Cover image for Parisian home cooking : conversations, recipes, and tips from the cooks and food merchants of Paris
Parisian home cooking : conversations, recipes, and tips from the cooks and food merchants of Paris
Roberts, Michael, 1949-
Personal Author:
First edition.
Publication Information:
New York : Morrow, [1999]

Physical Description:
xi, 335 pages : illustrations ; 24 cm
General Note:
Includes index.
Format :


Call Number
Material Type
Home Location
Item Holds
TX719 .R588 1999 Adult Non-Fiction Central Closed Stacks

On Order



In Parisian Home Cooking, Michael Roberts offers a look at how real people shop, cook, and eat in the City of Lights. The side streets and markets of Paris come alive with anecdotes about traditional recipes and the daily shopping. Each chapter takes a trip to a different part of the market, with descriptions of the shopkeepers and their goods. And more than 150 recipes document the meals that many Parisians know by heart and consider their daily fare.

This isn't fancy restaurant cooking that is difficult to duplicate in the home kitchen, but rather wholesome, easy-to-make recipes, most of which take less than thirty minutes to prepare. Take your pick from Smothered Duck Legs and Apples, Baked Tomatoes with Pesto, and Stuffed Cod with Asparagus. Indulge yourself in Lamb and Red Bean Stew, Tuna Braised in Sherry with Rosemary, or Parisian Bread Pudding. From cover to cover, Parisian Home Cooking is a delicious way to bring a bit of everyday Paris into your own home.

Reviews 2

Booklist Review

Despite the obvious lure of their restaurants, Parisians can't eat out every night, so they have developed a superior cooking style suitable to their home kitchens. Roberts has plumbed the depths of this cuisine bourgeoise, and he shares his knowledge with American cooks. Americans will recognize how close to each other are Parisian home cooking and bistro cuisine. Both depend on Paris' markets' best available meats, fish, and vegetables for their success. Cooking routines are simple and serve to enhance flavors already present in such simple items as roast chicken and roasted monkfish. A bundle of mussels taken home after work and steamed in garlic broth make a tasty meal that can be elaborated on with curry powder and spices. Anyone with access to duck legs can create a savory meal in minutes by pressure cooking them and bathing them in garlic cream. Simple cakes and fruit-based desserts conclude meals with a light touch. --Mark Knoblauch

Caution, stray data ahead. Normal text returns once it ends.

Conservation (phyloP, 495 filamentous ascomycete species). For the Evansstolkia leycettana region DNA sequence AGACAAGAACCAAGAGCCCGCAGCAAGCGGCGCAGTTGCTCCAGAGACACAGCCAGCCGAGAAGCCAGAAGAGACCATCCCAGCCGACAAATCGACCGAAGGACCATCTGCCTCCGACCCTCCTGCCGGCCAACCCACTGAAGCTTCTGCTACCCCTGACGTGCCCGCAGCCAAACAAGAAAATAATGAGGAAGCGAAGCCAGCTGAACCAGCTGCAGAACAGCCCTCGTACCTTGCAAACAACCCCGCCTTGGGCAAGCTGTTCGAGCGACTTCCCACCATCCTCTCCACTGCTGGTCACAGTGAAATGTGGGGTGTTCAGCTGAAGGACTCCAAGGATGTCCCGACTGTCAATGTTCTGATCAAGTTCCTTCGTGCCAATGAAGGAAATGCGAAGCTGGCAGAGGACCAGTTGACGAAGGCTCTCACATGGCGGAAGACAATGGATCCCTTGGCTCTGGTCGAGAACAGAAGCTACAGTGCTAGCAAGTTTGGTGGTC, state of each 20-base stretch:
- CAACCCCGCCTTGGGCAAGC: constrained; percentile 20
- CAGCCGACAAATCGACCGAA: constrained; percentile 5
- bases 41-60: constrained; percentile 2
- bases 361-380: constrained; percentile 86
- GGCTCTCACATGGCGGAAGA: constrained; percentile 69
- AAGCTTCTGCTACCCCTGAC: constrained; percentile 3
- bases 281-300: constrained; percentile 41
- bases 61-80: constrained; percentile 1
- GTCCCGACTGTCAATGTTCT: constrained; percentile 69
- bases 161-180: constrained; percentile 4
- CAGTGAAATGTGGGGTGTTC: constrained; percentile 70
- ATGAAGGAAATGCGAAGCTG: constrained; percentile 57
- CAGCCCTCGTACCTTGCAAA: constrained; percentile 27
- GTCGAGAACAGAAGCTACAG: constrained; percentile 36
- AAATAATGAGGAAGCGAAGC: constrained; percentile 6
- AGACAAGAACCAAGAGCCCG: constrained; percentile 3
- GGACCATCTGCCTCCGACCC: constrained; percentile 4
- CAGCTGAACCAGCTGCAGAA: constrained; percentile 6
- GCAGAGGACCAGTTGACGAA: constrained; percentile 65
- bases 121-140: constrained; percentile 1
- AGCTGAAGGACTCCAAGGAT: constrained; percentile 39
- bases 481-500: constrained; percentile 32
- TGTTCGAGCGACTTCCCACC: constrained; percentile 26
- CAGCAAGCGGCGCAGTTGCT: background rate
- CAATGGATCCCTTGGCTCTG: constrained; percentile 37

Publisher's Weekly Review

Chef and hotel restaurant consultant Roberts brings a disarmingly relaxed approach to French cooking and succeeds in taming a cuisine that can intimidate with its sometimes exacting procedures. He shows that Parisian home cooks are as hampered by small kitchens and time shortages as the rest of us, and that, as a result, their daily recipes are far less complicated than traditional French cookbooks suggest. Roberts proves that techniques are within the reach of anyone; his book provides ingredient lists that are not overwhelming and brims with such fresh ideas as the simple Cream of Radish Leaf Soup. Steamed Mussels West Indian Style tingles with coriander, curry and red pepper flakes. Pan-Seared Tuna Served with Its Marinade boasts a virtually effortless sauce of red wine, Dijon mustard and shallots. Casserole Roasted Chicken is one of several recipes that recall earlier Parisian stoves without thermostats, while delivering a very moist bird. Veal Shanks with Bread Sauce has a braising liquid ingeniously thickened with bread crumbs. Beef Tenderloin Steaks with Roquefort Sauce lavishly weds savory flavors popular with Parisians, as does Pork in the Style of the Butcher's Wife, heady with a mustard cream sauce, herbs, capers and cornichons. Many dishes are not for the fat conscious, but those who want to prepare French food with an informality that's almost Italian will relish Roberts's delectably casual recipes. (June) (c) Copyright PWxyz, LLC. All rights reserved